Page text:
It’s undeniable that fashion trends are peaking faster than ever before. The rise and fall of fashion trends comes and goes in the blink of an eye and even consumers attempting to keep up have a hard time keeping pace. Marketing firms depend on selling consumers on the idea of ‘Here Today, Gone Tomorrow’ via Limited Edition Collections and low quantity production runs of special items that encourage them to visit the stores more frequently. Fast Fashion creates excitement in a store and it separates one storefront from another as consumers stroll down the mall. Under the “fast fashion” model, product life cycles are much shorter, meaning that customers see a constant turnover of a store's clothing assortment. Retailers who carry fast fashion collect higher margin profits from the sale of their fast fashion merchandise because they are able to sell through it so rapidly that it skips the entire markdown process altogether. After the merchandise sells through the company then has more money to do it all over again. They key for retailers is the “speed to market” approach that comes through vertical integration throughout the supply chain in order to achieve greater flexibility to market changes. Companies are also addressing the speed to market approach by setting up design offices and distribution centers in the countries they are producing in. Developing counties like Bangladesh depend on the fast fashion business model to survive. In fact, nearly 80% of Bangladesh's foreign earnings are derived from the garment industry. Although it could be said that companies take advantage of cheap labor and production costs in countries like Bangladesh, it should also be said that the citizens of Bangladesh benefit from fast fashion by having stable employment through the creation of jobs in the industry.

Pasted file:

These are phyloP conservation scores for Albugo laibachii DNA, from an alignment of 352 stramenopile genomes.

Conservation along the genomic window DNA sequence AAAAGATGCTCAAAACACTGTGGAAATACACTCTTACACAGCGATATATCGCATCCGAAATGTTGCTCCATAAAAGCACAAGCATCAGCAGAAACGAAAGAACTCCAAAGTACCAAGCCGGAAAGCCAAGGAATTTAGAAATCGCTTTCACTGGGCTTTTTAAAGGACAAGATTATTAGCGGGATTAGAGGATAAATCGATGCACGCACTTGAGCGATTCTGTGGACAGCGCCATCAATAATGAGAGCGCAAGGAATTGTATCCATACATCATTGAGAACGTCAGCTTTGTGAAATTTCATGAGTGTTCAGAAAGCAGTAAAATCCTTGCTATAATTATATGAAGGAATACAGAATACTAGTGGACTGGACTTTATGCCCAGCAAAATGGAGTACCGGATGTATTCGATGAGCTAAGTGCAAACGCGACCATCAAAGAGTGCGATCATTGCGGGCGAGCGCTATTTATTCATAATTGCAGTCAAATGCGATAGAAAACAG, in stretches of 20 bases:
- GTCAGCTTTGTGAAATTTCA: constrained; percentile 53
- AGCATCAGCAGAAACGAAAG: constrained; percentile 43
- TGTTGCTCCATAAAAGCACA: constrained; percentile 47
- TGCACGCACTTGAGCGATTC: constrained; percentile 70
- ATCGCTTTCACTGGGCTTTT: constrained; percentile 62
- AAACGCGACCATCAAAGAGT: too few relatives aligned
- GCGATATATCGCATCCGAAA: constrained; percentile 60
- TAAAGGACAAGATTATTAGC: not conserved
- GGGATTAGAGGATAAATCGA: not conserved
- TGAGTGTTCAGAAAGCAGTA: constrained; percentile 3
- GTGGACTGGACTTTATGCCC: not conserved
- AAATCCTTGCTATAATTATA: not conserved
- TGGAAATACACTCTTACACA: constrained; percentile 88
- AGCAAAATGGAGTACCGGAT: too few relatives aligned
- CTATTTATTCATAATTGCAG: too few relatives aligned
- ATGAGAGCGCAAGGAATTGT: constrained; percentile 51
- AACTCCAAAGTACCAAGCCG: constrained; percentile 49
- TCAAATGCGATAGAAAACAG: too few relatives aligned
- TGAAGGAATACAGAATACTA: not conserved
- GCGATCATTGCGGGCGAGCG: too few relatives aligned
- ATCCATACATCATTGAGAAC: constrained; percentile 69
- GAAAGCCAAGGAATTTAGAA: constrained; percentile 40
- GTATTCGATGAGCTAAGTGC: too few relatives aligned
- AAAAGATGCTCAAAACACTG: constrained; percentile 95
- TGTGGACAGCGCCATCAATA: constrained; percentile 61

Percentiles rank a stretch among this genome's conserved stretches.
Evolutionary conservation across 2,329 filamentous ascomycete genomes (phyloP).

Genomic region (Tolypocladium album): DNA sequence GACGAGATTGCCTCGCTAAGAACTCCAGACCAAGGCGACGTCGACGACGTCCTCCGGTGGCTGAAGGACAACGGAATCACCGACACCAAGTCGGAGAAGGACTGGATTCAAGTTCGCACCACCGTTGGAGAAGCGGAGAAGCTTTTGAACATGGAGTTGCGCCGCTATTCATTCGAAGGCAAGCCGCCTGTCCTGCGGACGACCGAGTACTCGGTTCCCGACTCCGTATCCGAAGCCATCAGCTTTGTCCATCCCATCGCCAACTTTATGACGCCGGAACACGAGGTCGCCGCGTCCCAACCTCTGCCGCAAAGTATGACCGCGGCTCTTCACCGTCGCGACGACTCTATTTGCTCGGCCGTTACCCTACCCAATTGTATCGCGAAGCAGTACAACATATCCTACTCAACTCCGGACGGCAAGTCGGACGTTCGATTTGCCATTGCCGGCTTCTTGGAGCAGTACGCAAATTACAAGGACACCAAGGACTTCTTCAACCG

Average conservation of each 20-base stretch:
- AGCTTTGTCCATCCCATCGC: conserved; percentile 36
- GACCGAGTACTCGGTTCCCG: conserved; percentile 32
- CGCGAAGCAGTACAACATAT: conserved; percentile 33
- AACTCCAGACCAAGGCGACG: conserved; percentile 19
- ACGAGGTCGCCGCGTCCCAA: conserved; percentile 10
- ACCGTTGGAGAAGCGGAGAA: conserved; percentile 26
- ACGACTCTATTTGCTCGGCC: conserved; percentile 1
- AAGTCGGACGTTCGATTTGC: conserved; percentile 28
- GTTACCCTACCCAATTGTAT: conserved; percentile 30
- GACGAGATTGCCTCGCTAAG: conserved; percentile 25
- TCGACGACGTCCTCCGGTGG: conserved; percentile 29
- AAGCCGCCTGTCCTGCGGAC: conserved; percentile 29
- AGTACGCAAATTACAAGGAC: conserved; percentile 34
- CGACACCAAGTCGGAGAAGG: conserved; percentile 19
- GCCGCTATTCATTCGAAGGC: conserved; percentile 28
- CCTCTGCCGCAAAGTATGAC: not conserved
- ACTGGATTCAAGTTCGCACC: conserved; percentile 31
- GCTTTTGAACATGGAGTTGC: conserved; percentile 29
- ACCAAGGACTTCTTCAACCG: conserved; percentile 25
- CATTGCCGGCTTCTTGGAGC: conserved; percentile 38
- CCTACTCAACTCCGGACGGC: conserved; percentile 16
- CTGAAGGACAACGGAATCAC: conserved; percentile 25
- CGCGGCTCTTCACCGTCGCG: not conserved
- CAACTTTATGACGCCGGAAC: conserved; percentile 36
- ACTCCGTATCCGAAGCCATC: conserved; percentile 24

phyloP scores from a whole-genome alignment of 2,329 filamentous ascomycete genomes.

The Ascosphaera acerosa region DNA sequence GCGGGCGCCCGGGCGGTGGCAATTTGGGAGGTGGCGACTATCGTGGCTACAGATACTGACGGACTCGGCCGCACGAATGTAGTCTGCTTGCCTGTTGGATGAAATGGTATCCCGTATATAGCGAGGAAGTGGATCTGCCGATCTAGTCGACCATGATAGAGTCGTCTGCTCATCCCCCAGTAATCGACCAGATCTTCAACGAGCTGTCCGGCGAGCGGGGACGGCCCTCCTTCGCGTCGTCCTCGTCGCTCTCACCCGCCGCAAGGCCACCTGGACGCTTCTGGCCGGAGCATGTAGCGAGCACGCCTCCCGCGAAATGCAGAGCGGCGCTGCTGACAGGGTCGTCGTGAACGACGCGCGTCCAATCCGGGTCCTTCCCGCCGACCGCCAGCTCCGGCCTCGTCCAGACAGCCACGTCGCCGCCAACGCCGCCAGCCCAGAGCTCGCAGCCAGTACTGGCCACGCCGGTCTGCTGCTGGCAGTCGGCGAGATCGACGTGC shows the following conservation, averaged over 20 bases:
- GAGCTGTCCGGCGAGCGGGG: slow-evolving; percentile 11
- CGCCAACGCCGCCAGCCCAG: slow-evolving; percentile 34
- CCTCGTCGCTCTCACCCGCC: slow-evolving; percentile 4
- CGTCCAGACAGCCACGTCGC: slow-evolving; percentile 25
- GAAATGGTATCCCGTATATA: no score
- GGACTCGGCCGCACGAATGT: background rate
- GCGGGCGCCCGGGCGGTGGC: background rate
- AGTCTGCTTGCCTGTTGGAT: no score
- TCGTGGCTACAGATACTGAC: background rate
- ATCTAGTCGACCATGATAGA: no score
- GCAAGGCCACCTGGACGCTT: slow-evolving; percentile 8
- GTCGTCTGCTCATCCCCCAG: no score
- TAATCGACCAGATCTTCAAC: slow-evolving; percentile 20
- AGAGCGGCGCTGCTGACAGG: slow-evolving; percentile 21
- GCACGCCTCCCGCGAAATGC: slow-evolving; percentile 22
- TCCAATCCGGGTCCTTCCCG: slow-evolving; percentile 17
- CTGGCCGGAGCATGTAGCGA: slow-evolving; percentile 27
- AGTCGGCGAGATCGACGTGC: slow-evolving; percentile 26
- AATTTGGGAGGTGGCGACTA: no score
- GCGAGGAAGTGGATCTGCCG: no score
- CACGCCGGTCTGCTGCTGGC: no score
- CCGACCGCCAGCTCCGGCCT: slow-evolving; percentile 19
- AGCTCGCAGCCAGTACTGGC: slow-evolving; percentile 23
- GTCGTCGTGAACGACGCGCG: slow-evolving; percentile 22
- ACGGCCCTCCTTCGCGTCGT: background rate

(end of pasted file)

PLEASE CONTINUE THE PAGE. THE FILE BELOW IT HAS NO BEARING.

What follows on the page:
Fast Fashion has been a great way for retailers to keep pace with their customers need for rapid self-editing. Consumers have always showcased their social commentary through their choice of personal dress by making style statements with pop culture t-shirts, fashion forward accessories or even a head to toe “look” styled after their favorite celebrity. Annamma Joy, a Professor at Hong Kong Polytechnic University’s Institute of Textile and Clothing thinks that fast fashion sufficiently caters to the needs of postmodern consumers. “Fast fashion allows personal editing of not just the wardrobe but also personality,” says Joy, “In the US for example, consumers have “closet consultants” who help them throw away clothes that no longer reflect their lives”. Fast Fashion provides consumers with the freedom to be themselves through instant style editing while allowing businesses to cash in on the transformation.